These bodies themselves have in turn consistently trivialised and marginalised the communications that have been transmitted on the breath of great Tuhoe ancestors.

The oppressor however cannot erase the reality of what can clearly be seen as Te Puru, echoes through the valleys of Te Urewera. While the oppressor has attempted to usurp the Mana of Tuhoe, we have remained in our customs, our traditions have remained, we were here first, we have remained here, we are not leaving.

We are fighting for our own meta-autonomy, those practices that gave rise to our current existence within our own sovereignties. The face of our ancestors, the divinity of gods and humanity.

We remain resolute in maintaining the boundaries of our Marae, the Marae is an example of the dominion of Tuhoe over its lands - the meeting house is what gives the value to the origins of the mountains and the mist.

The price of the liberty that the many peoples of Tuhoe sort to maintain was then and remains to this day, the will and purposefulness of knowing, being, and protecting the integrity of who you are, and not in the explanation of ourselves to others. The earth does not explain itself to the human race, it was here first. If you want to find our who we are, my response may not be of much help.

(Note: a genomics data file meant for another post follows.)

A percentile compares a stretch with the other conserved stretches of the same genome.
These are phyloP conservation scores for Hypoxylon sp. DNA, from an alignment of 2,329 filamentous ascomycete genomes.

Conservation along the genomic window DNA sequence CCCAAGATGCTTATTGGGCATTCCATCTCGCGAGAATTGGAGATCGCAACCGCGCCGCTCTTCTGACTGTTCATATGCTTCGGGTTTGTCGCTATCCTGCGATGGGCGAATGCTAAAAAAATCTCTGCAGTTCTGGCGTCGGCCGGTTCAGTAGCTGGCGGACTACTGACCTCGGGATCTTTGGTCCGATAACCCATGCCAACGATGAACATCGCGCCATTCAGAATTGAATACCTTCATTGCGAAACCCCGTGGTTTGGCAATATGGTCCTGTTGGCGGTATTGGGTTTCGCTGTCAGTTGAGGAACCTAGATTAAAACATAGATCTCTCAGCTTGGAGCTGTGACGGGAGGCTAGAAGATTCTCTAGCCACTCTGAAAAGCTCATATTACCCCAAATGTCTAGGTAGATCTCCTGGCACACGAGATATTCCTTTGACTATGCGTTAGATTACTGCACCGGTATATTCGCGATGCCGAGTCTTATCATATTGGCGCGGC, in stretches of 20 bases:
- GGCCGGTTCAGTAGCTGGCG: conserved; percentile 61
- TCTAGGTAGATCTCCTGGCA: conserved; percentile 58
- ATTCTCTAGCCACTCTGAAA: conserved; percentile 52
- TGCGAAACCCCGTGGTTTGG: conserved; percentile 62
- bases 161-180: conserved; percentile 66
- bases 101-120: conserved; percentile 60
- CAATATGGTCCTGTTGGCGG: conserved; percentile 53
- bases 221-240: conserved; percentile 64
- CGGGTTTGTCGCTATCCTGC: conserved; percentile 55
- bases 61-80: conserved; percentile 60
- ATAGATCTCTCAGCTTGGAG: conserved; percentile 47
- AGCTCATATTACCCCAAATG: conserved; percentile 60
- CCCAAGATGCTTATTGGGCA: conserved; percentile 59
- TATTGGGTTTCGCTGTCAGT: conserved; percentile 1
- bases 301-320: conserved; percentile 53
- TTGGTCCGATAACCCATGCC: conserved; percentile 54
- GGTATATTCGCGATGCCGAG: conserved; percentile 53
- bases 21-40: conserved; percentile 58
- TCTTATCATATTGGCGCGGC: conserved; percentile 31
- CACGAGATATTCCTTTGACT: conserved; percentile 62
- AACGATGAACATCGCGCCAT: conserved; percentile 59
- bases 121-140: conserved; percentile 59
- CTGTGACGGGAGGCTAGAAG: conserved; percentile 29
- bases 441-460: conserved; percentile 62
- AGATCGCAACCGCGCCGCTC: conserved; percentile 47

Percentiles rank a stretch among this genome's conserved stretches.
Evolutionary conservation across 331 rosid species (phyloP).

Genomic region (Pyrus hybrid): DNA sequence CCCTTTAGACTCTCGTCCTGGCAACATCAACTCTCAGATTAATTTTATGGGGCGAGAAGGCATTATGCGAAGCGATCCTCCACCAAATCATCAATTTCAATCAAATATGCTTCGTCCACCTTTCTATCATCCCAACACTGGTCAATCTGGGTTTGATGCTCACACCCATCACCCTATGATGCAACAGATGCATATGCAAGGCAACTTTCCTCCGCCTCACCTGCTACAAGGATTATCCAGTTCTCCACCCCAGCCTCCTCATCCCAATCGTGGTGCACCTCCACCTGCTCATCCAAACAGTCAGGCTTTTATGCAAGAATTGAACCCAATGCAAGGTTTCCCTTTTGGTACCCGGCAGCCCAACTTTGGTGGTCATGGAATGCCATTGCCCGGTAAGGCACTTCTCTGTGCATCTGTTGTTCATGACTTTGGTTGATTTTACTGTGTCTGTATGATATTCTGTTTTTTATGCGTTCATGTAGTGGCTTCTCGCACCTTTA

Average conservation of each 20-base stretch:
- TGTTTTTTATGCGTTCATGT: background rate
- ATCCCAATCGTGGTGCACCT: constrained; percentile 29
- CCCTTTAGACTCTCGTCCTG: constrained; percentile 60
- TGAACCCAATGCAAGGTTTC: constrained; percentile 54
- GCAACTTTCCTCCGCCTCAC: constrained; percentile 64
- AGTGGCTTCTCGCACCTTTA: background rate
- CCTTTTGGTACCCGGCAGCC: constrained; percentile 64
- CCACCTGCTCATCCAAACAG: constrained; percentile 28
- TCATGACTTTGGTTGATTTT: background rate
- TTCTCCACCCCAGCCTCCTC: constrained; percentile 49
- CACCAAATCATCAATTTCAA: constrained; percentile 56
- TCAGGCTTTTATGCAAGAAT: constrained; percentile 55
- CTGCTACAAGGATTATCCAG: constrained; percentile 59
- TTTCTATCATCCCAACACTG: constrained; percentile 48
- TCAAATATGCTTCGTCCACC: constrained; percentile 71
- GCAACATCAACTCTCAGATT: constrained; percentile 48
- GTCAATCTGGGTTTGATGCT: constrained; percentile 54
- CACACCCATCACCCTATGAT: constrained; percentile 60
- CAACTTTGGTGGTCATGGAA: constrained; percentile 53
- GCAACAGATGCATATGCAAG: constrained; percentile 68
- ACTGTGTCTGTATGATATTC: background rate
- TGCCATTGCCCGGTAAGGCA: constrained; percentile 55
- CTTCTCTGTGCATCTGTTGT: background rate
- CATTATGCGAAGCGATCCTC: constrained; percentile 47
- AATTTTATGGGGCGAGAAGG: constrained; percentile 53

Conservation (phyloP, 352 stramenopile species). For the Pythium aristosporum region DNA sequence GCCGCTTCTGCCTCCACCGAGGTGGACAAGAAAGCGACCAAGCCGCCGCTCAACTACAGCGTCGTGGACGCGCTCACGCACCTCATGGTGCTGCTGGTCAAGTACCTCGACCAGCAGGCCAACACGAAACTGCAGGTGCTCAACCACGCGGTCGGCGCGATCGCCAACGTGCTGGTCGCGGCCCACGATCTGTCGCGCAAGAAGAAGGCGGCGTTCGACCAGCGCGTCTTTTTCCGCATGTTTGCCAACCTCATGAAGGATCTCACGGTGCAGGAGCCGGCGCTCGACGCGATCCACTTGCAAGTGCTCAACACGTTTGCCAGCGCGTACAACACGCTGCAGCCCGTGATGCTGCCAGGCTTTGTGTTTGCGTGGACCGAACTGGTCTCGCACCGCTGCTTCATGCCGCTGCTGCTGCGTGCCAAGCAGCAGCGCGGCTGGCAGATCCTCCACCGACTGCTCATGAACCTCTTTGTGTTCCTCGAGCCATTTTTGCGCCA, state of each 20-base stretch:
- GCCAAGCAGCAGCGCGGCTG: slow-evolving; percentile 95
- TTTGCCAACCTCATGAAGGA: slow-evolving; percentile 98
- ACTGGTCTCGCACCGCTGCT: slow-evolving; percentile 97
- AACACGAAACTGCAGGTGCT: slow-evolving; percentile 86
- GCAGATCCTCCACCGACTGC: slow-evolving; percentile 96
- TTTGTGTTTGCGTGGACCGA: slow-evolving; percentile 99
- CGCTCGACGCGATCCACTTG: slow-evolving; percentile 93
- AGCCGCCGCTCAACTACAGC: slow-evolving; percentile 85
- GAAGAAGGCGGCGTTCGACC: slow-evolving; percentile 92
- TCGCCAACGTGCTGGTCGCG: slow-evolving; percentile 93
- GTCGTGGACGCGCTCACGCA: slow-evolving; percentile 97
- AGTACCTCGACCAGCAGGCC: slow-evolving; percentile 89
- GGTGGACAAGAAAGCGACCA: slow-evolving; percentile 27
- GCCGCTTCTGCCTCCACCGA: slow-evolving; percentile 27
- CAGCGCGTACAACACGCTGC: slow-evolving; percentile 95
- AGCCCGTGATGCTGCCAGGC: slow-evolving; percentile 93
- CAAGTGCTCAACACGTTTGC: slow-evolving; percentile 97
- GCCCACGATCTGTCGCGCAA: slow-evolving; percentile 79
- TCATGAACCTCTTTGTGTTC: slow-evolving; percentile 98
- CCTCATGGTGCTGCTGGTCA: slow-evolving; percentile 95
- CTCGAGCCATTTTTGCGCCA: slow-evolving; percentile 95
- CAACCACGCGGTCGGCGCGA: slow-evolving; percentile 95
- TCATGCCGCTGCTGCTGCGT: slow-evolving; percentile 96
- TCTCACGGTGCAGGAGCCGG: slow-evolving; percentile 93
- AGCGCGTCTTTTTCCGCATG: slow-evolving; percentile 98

The Tuhoe vista of our universe was therefore driven by that purposefulness, Te Mana Motuhake O Ngai Tuhoe, the right to be Tuhoe.

For such behaviour, Tuhoe have been criticised and deprioritised in the written records of those who have sort to drag us from Te Urewera. We have been scorned as slow in coming forward and unwilling to accept development and we have been labeled as selfish and fundamentalists.

Nevertheless it is now becoming clear to others why Tuhoe have conducted themselves in the way in which they have, as it is upon this conduct that their liberty depends. I want to, we want to, be able to claim that we are free!


This haka was composed in 1864 as a Tuhoe response to the encroachment of the colonial invasion of the British Empire. Tuhoe met the colonial forces at Orakau in the Waikato where they engaged in battle. Although this battlefield was a couple of hundred miles from their own lands, Tuhoe felt the need to meet the aggressor therefore their own space was threatened.